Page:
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Butterflies Mating

My son thought it would be a great idea to keep a few butterflies to see if they would mate and lay eggs, so we could start the whole process all over again.

We don't have a large butterfly cage so we decided to create our own.   The bottom is our glass aquarium, and then we've inverted a large plastic bin on top of the aquarium to give them more air space for flying.  The plastic bin isn't the exact size of the aquarium so there's room for air to circulate in and out.  While this works for butterflies, it would not work for caterpillars!

Of course, the next question is how to do you tell male butterflies from female butterflies.  The only information we found said that females had larger abdomens.   So  we started looking at their abdomens and there did seem to be a variation in size.  We might have males and females.

Female painted lady butterfly male painted lady butterfly

Compare the two abdomens.  The abdomen of the butterfly on the left seems to completely fill the space between the wings.  But the butterfly on the right seems to have lots of space between the wings and the abdomen.  Both butterflies were sitting with the wings open when we took these pictures.  To us, it looks like the butterfly on the left is female and the butterfly on the right is male.

The next step was to think about their habitat and what should be there for the next stage in the lifecycle.  Painted Lady Butterflies like to lay eggs on the plants that the caterpillars would like to eat.  We found some thistle and borage plants that could be moved into a small plastic container with dirt.  These plants will be easy to move into a better caterpillar container if the butterflies lay eggs.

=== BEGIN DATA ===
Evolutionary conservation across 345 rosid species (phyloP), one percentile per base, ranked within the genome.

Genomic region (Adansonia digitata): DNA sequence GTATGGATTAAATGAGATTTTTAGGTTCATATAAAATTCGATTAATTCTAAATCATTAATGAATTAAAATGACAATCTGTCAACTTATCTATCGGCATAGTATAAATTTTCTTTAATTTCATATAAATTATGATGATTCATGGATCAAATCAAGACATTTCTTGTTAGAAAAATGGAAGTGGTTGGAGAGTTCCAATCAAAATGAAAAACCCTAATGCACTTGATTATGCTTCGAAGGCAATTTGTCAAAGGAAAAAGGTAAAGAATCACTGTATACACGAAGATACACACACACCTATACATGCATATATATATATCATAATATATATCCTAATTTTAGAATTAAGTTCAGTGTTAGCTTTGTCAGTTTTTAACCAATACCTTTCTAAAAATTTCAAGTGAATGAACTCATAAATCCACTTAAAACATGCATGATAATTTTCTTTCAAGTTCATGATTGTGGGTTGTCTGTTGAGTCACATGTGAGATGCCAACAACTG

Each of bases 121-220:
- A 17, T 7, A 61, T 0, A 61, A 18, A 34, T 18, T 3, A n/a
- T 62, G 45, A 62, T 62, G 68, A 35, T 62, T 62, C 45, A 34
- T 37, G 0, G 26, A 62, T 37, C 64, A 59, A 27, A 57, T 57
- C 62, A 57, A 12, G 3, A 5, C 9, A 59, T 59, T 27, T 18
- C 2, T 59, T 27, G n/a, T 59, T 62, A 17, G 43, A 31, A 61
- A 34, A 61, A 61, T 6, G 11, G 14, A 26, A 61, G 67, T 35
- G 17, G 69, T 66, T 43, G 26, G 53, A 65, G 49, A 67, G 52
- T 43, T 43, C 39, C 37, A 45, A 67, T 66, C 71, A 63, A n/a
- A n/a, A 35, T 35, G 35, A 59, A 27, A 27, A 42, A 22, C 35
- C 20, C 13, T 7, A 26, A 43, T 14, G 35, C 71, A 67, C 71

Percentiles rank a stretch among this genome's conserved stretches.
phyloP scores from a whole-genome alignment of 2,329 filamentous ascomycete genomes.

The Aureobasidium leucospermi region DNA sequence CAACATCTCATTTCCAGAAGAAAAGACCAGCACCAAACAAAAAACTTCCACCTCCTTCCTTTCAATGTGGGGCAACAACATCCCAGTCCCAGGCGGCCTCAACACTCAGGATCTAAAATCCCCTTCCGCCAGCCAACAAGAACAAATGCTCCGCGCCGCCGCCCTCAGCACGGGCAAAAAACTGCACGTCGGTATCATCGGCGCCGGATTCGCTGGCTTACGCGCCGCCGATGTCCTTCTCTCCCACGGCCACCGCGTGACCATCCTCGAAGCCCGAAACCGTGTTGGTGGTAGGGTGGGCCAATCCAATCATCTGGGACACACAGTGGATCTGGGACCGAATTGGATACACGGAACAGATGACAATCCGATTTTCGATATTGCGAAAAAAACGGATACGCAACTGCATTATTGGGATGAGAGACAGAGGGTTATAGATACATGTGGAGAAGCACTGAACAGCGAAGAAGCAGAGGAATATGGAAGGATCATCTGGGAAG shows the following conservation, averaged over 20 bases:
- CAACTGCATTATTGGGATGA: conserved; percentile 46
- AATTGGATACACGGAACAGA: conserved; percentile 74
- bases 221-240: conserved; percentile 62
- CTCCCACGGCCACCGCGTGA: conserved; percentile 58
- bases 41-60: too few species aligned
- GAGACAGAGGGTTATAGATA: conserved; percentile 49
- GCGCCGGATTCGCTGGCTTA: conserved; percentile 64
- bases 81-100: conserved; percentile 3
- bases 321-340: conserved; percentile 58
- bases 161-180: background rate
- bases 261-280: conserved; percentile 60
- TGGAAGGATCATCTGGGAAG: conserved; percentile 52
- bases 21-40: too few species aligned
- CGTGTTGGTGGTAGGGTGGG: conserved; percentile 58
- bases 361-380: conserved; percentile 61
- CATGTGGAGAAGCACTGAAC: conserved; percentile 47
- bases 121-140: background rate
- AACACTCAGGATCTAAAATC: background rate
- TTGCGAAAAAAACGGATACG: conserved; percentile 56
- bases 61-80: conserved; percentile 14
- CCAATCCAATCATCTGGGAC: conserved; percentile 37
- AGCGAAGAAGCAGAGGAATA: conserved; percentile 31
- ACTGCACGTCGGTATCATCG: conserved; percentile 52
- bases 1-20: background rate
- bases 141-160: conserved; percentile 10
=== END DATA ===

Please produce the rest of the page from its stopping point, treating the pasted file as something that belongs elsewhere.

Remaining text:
They seemed to be doing well for the first couple of day, but there was no sign of mating behavior.   That changed last night.   Throughout the afternoon there seemed to be a lot of fluttering going on.  Then they all paired off and stayed together throughout the night. 

painted lady butterflies mating

Here are three butterflies on branch.  Two of them are facing each other.  At first we thought this was preliminary mating behavior.   But look carefully along the stick.  You can see the abdomen of the butterfly in the middle reaching across to the abdomen of the butterfly that is on the other side of the stick!

mating behavior of Painted Lady Butterflies

 

Now we'll just have to wait and see if they were successful!

 

Read more about raising Painted Lady Butterflies.

 

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This page contains a single entry from the blog posted on May 17, 2008 11:19 AM.

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